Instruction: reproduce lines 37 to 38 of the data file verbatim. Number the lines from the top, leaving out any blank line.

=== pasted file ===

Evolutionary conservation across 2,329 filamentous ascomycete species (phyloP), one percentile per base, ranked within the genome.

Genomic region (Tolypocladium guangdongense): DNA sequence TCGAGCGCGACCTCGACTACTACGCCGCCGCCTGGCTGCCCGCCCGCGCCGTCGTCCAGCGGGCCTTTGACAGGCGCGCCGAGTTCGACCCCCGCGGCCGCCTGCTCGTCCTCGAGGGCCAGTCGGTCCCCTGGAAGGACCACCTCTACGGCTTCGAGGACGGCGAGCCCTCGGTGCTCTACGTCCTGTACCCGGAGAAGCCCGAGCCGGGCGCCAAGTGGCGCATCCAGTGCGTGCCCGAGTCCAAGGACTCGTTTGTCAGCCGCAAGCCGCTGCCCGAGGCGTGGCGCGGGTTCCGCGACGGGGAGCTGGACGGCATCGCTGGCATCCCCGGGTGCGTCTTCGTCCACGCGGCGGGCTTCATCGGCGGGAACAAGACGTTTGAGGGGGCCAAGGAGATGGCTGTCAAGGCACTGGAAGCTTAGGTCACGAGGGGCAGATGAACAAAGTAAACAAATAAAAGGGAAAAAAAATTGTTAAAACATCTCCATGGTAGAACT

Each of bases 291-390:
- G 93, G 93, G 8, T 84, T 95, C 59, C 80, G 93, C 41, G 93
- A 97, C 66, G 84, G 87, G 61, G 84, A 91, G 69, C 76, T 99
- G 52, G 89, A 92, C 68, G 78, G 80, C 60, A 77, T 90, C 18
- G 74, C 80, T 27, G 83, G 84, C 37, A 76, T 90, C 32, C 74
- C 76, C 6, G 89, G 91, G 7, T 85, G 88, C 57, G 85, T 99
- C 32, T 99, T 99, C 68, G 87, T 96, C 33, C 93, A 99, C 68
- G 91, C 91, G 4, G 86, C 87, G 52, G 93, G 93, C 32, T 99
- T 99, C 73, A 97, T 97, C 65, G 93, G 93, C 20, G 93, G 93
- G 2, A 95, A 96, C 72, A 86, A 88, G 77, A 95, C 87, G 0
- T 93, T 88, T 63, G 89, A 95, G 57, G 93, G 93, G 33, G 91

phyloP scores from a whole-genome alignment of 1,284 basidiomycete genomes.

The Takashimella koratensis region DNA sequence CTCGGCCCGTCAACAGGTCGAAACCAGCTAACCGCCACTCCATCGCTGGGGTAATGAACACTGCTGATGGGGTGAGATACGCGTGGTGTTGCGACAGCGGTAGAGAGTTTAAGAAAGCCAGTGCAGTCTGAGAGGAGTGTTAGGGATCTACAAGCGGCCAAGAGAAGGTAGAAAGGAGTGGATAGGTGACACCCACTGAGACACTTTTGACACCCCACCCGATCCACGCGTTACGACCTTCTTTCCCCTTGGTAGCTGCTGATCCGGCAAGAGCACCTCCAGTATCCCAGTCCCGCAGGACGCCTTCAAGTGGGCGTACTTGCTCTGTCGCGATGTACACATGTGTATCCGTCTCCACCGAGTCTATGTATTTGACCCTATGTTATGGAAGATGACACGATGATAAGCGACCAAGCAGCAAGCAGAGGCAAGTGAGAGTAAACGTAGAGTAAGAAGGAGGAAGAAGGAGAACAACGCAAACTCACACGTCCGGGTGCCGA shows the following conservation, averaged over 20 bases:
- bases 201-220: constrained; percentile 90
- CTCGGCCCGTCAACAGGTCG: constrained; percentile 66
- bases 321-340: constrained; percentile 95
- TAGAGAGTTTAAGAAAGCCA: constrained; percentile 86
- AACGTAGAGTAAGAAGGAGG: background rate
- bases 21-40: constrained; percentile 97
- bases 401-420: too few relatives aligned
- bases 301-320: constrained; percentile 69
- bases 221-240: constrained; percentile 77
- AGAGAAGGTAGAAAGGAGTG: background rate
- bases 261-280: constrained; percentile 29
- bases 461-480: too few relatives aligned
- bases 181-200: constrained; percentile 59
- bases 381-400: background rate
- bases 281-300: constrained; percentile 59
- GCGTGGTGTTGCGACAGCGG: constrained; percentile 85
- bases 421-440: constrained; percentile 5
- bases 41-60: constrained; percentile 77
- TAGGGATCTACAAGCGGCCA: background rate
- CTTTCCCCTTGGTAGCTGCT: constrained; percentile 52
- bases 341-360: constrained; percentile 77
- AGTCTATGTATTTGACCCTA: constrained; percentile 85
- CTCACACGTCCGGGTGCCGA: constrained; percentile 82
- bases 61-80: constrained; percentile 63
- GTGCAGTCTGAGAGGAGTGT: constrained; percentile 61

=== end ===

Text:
- AGTCTATGTATTTGACCCTA: constrained; percentile 85
- CTCACACGTCCGGGTGCCGA: constrained; percentile 82